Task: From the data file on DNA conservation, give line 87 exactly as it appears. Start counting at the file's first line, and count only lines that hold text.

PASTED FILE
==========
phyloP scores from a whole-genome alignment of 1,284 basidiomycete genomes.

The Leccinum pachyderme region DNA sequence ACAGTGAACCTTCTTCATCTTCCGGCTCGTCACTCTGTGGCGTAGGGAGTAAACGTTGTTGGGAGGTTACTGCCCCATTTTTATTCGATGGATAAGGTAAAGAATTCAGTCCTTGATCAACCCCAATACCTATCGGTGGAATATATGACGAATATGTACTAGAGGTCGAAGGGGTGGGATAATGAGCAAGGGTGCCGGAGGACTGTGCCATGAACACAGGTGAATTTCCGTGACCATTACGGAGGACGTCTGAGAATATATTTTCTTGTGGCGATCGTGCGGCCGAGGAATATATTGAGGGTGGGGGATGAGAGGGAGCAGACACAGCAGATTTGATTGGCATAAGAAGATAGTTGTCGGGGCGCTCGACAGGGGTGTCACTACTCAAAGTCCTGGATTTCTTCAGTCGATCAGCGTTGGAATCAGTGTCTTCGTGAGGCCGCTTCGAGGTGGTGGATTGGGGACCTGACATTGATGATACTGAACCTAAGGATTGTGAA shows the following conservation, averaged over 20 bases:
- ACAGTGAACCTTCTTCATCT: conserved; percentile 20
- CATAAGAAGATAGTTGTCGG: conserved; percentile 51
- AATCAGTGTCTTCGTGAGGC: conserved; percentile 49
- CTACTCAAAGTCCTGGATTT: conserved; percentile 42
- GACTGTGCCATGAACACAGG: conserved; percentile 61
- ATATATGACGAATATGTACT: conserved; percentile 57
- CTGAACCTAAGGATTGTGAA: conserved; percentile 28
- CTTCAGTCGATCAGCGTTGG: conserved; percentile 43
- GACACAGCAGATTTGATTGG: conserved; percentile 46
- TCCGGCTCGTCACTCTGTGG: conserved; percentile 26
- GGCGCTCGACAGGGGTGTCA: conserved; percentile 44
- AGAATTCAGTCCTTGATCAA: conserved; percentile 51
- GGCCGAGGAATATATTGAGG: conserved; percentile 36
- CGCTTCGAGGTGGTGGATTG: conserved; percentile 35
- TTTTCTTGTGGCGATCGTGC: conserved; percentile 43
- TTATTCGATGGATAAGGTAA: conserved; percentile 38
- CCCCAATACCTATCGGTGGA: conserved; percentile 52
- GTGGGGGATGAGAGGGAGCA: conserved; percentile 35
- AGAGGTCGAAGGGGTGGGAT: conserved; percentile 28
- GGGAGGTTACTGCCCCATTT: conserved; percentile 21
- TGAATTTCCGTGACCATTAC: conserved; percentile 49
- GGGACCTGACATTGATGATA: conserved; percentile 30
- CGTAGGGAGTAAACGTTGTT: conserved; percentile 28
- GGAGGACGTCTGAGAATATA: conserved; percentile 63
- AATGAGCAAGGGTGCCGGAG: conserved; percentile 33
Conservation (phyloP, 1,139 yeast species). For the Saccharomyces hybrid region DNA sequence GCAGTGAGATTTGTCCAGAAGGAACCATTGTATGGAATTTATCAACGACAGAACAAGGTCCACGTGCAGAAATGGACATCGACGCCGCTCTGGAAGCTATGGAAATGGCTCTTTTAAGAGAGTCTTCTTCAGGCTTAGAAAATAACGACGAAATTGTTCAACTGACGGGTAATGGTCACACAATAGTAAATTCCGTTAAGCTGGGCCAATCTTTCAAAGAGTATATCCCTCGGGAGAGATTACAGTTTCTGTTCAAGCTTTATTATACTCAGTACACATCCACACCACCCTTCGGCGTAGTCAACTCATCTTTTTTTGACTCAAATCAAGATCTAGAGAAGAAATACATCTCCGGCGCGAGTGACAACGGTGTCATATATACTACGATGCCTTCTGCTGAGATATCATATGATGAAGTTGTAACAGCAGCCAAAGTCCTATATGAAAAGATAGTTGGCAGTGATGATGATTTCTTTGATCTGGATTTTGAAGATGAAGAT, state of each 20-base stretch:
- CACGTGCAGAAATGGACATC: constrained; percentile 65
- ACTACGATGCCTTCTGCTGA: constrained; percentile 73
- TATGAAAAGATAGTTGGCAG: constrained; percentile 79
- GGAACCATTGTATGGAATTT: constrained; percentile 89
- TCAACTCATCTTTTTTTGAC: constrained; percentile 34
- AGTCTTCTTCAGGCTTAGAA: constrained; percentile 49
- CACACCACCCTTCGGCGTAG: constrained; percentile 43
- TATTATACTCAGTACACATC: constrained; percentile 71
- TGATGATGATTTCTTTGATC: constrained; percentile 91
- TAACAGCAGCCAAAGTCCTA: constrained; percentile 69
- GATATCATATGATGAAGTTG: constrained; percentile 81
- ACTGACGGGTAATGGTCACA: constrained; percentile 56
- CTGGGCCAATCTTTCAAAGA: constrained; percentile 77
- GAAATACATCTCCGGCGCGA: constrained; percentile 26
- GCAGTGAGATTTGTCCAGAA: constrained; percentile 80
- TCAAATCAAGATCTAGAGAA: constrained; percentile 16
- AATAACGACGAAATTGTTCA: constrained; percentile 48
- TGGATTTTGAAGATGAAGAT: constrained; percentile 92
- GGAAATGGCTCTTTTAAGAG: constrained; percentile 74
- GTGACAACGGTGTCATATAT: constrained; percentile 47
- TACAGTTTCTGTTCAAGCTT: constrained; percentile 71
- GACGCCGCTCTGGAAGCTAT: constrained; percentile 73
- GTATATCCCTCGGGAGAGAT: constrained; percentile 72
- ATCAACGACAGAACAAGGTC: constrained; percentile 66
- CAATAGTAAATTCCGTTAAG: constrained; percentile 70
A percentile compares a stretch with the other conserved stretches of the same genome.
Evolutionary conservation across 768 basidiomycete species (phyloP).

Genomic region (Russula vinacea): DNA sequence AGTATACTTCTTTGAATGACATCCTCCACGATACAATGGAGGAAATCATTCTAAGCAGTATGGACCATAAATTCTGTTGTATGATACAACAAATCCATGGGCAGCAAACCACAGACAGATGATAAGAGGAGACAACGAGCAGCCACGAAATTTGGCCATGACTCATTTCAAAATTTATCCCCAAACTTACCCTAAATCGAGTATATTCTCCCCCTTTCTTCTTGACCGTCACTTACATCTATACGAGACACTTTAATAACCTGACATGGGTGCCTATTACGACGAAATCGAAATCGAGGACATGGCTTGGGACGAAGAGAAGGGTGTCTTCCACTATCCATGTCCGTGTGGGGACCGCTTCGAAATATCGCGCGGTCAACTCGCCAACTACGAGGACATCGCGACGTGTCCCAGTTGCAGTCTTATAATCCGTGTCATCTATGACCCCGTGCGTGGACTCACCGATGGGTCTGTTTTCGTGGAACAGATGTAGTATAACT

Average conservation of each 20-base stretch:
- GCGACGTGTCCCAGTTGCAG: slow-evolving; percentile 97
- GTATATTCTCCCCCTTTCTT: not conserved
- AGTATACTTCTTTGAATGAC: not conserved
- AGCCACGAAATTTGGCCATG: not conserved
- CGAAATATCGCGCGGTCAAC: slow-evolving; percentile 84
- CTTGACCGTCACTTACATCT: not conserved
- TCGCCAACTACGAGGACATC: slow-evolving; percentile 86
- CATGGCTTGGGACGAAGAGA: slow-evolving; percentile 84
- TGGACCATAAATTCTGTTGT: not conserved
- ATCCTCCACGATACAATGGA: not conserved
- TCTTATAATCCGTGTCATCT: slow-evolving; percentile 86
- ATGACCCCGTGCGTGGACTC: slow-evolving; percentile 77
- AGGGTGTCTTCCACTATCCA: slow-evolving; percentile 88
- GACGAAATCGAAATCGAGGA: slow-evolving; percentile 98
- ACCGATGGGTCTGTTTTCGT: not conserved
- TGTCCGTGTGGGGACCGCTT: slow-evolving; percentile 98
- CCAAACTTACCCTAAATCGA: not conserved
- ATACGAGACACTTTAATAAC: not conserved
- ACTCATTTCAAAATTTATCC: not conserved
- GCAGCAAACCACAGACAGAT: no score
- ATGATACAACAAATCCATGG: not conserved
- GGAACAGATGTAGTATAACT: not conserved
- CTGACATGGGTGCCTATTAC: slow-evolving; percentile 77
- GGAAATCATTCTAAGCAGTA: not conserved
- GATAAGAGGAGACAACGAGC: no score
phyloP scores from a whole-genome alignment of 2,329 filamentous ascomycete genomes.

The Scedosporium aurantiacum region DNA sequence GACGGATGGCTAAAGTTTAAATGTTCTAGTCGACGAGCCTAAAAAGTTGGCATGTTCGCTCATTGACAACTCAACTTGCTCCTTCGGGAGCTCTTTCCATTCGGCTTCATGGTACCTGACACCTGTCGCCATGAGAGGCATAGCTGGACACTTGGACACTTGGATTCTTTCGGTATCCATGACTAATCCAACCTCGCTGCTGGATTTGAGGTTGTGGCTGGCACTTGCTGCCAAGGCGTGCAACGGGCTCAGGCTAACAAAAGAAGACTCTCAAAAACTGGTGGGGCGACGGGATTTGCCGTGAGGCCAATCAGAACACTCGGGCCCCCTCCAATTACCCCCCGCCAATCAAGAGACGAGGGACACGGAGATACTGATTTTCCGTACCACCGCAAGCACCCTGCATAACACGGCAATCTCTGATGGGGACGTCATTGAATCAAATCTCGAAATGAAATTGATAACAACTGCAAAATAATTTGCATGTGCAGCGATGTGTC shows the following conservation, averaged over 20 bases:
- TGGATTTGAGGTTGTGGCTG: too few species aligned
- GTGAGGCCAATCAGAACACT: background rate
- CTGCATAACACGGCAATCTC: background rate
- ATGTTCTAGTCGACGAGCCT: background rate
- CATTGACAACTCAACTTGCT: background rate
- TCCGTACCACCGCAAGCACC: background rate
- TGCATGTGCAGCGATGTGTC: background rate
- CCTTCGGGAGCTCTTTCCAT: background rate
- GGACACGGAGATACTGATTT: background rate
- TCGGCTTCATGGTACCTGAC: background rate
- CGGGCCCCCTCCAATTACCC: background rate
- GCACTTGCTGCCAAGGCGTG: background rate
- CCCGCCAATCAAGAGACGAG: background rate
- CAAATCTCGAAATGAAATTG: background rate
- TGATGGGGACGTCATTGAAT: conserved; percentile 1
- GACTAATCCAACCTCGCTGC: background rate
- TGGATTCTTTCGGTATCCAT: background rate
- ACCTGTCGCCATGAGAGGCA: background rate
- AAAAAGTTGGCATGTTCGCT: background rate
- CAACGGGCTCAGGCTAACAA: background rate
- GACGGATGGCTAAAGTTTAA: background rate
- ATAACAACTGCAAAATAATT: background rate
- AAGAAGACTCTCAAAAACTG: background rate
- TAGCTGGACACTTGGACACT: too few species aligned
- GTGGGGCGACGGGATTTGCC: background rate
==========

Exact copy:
- CTGCATAACACGGCAATCTC: background rate